Arthur France MBE, one of Leeds community heroes, is the leading figure in the creation of the Leeds West Indian Carnival.
After arriving in England from Nevis of St Kitts-Nevis in 1957, Arthur decided that Leeds should have its own West Indian Carnival to celebrate Caribbean culture. Arthur saw Carnival as a chance for the people of the Caribbean community to come together and celebrate their heritage. Through sharing stories, music, dance and culture, he hoped it would help to heal some of the feelings of homesickness that many of them felt and provide a way to express themselves and their culture even whilst living in Leeds.
In 1964, with a group of friends, family and students from the Leeds University Caribbean Society, Arthur began his plans to create the very first Leeds West Indian Carnival. It was difficult for Arthur and his group, and they faced many challenges, but they overcame them and the event finally took place in 1967. It was the first authentic Caribbean carnival in Europe. From then on, it has taken place every year and gone from strength to strength, increasing in size, status and popularity.
For Arthur, the Leeds West Indian Carnival has always been about the local community coming together to celebrate Caribbean culture, and everyone is invited to take part in the celebrations and learn more about the roots and culture of Carnival.
History – Black History; Local Study (study of an aspect of history dating from a period beyond 1066 that is significant to the locality); Literacy, ICT, Geography
History – Local Study (Significant historical events, people and places in the locality); Literacy, ICT, Geography
Aim of resources:
The resources on this page give children an understanding of the life and achievements of Arthur France, the original organiser of the Leeds West Indian Carnival, and an inspiring citizen of Leeds.
- Knowledge of Arthur France, a key individual in the creation of the Leeds West Indian Carnival, and a significant individual of black and Caribbean culture both nationally and in the Leeds community.
- Understanding of Arthur France’s achievements, and why he is an important British Caribbean figure who has dedicated his life to improving representations of Caribbean culture both in schools and in the wider community
- Skills – research, poetry writing, diary writing, role play, comparing and contrasting.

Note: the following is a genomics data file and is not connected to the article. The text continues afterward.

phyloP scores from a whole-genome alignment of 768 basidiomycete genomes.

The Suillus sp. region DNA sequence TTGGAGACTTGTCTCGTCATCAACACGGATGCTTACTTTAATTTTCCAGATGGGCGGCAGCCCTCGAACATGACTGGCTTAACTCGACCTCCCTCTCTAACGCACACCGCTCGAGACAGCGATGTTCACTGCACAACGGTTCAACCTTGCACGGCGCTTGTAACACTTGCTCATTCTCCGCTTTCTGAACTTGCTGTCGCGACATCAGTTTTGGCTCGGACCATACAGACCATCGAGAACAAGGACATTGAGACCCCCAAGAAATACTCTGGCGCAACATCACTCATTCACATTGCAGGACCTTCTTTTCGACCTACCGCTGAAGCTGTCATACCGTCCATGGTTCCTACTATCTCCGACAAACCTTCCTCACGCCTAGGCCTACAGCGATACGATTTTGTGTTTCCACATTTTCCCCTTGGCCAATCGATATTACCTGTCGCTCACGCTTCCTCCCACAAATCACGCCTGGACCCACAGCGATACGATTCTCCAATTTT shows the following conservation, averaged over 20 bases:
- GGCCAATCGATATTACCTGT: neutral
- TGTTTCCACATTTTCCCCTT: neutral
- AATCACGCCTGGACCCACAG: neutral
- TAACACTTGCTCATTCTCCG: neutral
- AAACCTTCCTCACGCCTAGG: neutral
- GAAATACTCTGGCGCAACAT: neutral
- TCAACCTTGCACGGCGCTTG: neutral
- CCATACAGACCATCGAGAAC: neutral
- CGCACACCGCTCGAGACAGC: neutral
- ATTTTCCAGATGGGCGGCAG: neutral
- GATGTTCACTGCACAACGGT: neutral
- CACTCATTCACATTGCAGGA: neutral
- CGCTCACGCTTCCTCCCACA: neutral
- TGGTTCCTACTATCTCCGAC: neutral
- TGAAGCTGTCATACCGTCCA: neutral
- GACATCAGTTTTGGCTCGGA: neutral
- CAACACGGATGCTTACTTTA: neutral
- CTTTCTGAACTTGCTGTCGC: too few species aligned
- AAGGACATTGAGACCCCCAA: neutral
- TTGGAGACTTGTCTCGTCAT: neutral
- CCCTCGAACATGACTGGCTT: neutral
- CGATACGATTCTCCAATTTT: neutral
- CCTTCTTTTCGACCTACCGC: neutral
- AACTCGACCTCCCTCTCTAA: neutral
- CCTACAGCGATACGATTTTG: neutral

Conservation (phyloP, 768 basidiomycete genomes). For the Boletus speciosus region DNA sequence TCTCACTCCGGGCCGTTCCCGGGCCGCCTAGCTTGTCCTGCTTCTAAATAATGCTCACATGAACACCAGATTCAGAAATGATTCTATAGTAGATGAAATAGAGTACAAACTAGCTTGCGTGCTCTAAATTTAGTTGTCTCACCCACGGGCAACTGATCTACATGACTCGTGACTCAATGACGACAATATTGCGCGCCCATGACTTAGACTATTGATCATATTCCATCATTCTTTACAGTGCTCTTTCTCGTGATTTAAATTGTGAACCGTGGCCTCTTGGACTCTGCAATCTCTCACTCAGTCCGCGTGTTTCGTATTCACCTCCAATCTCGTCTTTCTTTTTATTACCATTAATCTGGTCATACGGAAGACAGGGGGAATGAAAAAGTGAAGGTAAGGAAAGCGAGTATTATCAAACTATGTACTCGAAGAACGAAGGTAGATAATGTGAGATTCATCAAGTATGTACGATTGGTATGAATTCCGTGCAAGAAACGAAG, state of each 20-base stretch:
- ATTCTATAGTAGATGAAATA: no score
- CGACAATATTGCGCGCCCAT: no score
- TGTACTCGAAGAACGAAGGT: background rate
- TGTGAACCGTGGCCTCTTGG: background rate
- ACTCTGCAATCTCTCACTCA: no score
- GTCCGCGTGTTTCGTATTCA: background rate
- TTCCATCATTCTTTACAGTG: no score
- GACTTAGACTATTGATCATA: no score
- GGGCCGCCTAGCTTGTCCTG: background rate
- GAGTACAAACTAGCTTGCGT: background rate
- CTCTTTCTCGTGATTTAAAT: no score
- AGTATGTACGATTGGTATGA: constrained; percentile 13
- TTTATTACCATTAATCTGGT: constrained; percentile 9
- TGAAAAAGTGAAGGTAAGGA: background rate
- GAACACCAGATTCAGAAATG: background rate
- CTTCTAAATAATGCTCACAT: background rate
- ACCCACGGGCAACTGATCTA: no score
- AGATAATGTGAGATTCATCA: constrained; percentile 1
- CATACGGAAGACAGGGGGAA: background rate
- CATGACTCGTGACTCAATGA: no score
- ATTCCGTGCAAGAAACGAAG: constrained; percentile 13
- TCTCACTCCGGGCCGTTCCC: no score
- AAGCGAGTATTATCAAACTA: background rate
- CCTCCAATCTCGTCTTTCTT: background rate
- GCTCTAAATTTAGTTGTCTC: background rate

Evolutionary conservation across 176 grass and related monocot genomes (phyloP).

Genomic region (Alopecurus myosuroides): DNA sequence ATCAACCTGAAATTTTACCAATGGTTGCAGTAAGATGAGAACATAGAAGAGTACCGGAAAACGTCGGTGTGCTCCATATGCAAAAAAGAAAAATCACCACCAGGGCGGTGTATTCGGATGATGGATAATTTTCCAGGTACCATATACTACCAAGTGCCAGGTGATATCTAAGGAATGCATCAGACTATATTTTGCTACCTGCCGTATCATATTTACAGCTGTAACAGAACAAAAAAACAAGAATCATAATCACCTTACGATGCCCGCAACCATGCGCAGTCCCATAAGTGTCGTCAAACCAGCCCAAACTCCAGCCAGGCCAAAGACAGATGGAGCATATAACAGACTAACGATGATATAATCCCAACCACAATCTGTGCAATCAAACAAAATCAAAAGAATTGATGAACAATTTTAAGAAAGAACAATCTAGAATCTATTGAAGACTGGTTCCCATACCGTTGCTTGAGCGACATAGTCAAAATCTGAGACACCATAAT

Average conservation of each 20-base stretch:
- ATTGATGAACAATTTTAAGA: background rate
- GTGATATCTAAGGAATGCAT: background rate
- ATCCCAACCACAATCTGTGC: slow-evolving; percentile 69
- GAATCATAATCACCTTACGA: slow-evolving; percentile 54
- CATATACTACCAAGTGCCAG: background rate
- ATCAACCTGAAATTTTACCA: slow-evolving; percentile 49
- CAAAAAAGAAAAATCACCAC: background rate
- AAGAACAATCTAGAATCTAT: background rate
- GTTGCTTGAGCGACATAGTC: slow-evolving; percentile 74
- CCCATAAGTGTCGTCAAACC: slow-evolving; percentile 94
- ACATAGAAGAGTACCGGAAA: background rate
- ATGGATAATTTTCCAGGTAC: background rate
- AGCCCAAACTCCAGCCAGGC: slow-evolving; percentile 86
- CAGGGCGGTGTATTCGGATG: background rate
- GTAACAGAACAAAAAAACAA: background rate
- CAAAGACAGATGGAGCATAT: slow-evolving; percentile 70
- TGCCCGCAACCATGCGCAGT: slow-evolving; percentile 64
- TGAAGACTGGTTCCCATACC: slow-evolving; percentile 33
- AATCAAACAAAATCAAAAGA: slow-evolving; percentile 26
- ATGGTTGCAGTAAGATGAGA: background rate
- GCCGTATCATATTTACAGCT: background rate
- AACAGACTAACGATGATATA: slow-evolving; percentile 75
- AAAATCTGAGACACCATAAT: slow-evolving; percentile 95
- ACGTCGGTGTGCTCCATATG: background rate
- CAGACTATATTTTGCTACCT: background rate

- Why was it difficult for Arthur when he first arrived in England? What contributed to his feeling of homesickness?
- What parts of his life in Nevis do you think Arthur missed the most? What would you miss if you were in a different country, away from home?
- How did creating Carnival help Arthur and the West Indian community to celebrate their heritage and culture? Do you think Carnival helps people outside of the West Indian community to understand more about this culture?
- Read Arthur France’s profile from the Inspire Leeds website (
see 'Related Links' at the bottom of the page), in which Arthur talks about his life, and about the struggles he faced when first moving to England from Nevis. Then read the message from Arthur on the Leeds West Indian Carnival website, paying close attention to how the creation of the Leeds West Indian Carnival both helped with this feeling of homesickness, and developed a stronger link between people in the Leeds Caribbean community.
Write a poem with the title: ‘Broken heart’, which explains Arthur’s feelings of homesickness, and why Carnival helped Arthur and the West Indian community of Leeds to feel closer to their heritage.
- Using the Arthur France Timeline
(see 'Download' link below) pick two different dates that you think are the most important, and write two diary entries, pretending that you are Arthur! Using all the information you know about his life, make sure to include lots of information about where you are at this time, how you are feeling, and what your hopes are for the future.
We know that Arthur is from Nevis, the smaller of the two islands of St Kitts-Nevis in the middle of the Atlantic Ocean, and that when he moved to England, he suddenly found himself in a very different environment! Find the similarities and differences between Nevis and Leeds, looking at population size, the geographical size of Leeds compared to the size of Nevis, the weather, the types of buildings, landmarks, native animals and landscapes.